“Late Spring” also helps contradict the notion of a severely stilted pictorial style that clings to Mr. Ozu’s reputation. Some accounts would suggest that every shot reflects a seating position in a typical middle-class home. Low-angle and deep-focus vantage points are favored by the director, but “Late Spring” doesn’t lack for exteriors or pictorial variety, including a biking excursion that pretty much demands a moving camera.

It also incorporates a pivotal visit to a Noh play and climaxes with one of the most extraordinary walking interludes in movie history, when the separation of father and daughter is anticipated by Noriko crossing to the opposite side of a street. The metaphoric impact of the two characters walking in the same direction, yet suddenly and poignantly apart, is sufficient to make you an emotional wreck.

Yasujiro Ozu at his most accomplished was one of the screen’s masters of profoundly understated heartbreak.

Calendar of screenings:

The AFI Silver: “Late Spring,” daily through Thursday, 8:50 p.m. daily, 6:40 p.m. daily except tonight, plus 12:30 and 2:40 p.m. today, 2 and 4:30 p.m. tomorrow; “Tokyo Story,” Friday through March 18, 6:30 and 9:10 p.m. daily, plus 1:15 and 3:50 p.m. March 13 and 14; “I Was Born, But … ,” March 19, 7 p.m. and March 20, 6:40 p.m.; “An Autumn Afternoon,” March 26-April 1, 6:30 and 8:45 p.m. daily, plus 2 and 4:15 p.m. March 27 and 28 and 11:30 a.m. March 27; “That Night’s Wife” and “Woman of Tokyo,” April 3, 4 p.m.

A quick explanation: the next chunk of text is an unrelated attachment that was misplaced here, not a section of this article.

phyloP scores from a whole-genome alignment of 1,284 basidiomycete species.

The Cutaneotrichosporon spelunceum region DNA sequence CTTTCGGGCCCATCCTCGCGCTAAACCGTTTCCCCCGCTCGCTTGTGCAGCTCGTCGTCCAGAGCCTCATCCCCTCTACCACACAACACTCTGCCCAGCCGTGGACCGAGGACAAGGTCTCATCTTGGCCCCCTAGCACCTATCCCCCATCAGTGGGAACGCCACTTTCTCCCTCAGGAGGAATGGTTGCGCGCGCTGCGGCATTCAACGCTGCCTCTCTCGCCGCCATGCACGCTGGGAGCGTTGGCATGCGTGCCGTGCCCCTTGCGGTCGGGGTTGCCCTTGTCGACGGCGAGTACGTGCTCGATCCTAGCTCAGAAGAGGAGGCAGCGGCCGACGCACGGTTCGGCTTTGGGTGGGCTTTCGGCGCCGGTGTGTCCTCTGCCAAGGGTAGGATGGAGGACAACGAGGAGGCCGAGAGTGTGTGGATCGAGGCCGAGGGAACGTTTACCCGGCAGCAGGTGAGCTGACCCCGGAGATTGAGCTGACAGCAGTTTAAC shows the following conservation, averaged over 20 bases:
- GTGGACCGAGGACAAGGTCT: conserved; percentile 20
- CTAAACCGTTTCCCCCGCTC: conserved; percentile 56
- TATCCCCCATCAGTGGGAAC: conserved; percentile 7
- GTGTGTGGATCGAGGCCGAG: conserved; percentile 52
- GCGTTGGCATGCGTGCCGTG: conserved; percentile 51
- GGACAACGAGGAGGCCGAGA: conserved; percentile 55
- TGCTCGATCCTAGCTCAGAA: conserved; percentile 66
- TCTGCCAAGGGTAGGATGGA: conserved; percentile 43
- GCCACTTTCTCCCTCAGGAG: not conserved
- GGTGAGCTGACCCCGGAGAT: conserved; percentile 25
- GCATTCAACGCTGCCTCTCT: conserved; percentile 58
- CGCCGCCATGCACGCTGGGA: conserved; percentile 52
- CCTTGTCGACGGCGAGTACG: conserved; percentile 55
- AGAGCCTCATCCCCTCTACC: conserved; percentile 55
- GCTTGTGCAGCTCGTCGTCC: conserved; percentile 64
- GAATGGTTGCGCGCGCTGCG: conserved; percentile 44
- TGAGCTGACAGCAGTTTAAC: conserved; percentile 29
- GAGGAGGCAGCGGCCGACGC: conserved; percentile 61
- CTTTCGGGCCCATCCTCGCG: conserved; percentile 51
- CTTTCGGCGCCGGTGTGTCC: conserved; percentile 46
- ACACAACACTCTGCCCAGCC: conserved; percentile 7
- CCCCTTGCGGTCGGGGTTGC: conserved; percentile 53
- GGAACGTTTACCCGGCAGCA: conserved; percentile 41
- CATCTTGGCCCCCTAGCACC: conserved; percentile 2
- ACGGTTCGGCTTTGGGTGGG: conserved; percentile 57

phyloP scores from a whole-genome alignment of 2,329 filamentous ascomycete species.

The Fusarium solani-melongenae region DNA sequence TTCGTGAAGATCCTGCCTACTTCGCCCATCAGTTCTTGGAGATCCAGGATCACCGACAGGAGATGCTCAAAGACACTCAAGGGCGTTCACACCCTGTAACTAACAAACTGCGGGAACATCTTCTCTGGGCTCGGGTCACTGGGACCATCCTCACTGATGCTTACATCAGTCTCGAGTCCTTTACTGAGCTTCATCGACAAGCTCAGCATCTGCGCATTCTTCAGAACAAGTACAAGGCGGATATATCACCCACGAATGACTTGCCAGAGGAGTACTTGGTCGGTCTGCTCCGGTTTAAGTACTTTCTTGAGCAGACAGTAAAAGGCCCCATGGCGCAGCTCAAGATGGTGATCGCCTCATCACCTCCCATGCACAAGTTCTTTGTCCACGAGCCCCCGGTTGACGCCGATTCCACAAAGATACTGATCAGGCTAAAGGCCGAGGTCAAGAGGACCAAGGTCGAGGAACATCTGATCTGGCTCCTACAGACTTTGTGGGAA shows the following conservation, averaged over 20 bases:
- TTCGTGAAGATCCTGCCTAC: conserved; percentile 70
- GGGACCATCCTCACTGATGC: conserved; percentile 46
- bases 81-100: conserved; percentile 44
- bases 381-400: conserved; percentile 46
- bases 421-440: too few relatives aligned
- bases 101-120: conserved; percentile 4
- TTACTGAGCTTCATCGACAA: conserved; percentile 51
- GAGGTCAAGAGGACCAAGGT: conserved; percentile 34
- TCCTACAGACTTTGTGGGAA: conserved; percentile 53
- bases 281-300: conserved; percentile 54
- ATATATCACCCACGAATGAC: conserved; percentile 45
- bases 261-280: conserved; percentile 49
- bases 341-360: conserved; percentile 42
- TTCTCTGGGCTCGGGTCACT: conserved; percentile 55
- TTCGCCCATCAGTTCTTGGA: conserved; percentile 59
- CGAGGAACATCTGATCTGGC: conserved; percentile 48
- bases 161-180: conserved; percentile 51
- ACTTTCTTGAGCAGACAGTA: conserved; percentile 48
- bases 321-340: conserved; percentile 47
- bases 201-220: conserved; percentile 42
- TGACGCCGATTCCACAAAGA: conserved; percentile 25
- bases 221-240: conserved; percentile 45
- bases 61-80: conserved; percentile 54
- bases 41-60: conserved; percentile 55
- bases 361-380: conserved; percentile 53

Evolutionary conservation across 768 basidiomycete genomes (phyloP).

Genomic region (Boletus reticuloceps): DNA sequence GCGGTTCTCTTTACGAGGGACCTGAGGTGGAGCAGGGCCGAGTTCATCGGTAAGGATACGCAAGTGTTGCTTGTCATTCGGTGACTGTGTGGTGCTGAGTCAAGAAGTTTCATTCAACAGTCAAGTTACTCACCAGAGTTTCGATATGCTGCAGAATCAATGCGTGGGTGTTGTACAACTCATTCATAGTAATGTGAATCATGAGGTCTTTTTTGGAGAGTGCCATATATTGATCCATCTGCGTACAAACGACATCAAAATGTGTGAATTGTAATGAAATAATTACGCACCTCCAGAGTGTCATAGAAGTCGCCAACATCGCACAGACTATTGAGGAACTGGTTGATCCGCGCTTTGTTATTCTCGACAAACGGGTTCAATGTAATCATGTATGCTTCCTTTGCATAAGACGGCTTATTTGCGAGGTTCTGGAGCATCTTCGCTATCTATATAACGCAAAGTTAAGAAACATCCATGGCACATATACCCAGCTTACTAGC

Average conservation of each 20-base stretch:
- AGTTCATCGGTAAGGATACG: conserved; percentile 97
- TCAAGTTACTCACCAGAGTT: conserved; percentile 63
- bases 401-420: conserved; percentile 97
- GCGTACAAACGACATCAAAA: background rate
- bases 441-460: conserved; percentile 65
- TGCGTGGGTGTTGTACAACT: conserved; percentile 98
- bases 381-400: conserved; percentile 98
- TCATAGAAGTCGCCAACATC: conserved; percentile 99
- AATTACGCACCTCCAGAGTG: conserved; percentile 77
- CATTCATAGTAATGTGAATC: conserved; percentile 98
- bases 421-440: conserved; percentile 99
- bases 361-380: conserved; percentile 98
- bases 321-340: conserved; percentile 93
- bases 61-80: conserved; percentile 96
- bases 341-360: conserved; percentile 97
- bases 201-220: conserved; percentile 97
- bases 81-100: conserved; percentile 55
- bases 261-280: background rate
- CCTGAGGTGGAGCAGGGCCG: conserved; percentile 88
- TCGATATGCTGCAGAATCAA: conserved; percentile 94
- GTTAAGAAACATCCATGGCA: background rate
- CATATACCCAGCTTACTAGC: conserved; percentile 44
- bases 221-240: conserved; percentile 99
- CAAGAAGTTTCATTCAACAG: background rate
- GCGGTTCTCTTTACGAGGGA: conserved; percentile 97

The Freer Gallery: “An Inn in Tokyo,” tomorrow, 1 p.m.; “What Did the Lady Forget?” tomorrow, 2:45 p.m.; “The Lady and the Beard,” tomorrow, 2 p.m.; “The Munekata Sisters,” March 19, 7 p.m.; “A Story of Floating Weeds,” March 21, 2 p.m.; “Dragnet Girl,” March 26, 7 p.m.; “Walk Cheerfully,” March 28, 2 p.m.; “I Flunked, But … ,” April 2, 2 p.m.; “A Hen in the Wind,” April 4, 2 p.m.; “The Flavor of Green Tea Over Rice,” April 16, 7 p.m.; “Equinox Flower,” April 18, 2 p.m.; “The End of Summer,” April 23, 7 p.m.; “Floating Weeds” (a 1959 remake of his similarly titled silent film), April 25, 2 p.m.

The National Gallery: “Days of Youth,” today, 2:30 p.m.; “A Mother Should Be Loved,” today, 4:30 p.m.; “The Only Son,” tomorrow, 4:30 p.m.; “Where Are the Dreams of Youth?” March 13, 2:30 p.m.; “Tokyo Chorus,” March 13, 4:30 p.m.; “Early Spring,” March 14, 4:30 p.m.; “Passing Fancy,” March 20, 1 p.m.; “Early Summer,” March 21, 4:30 p.m.; “There Was a Father” and “The Record of a Tenement Gentleman,” March 27, 3 p.m.; “Brothers and Sisters of the Toda Family,” March 28, 4:30 p.m.; “Tokyo Twilight,” April 4, 4 p.m.; “Late Autumn,” April 10, 2:30 p.m.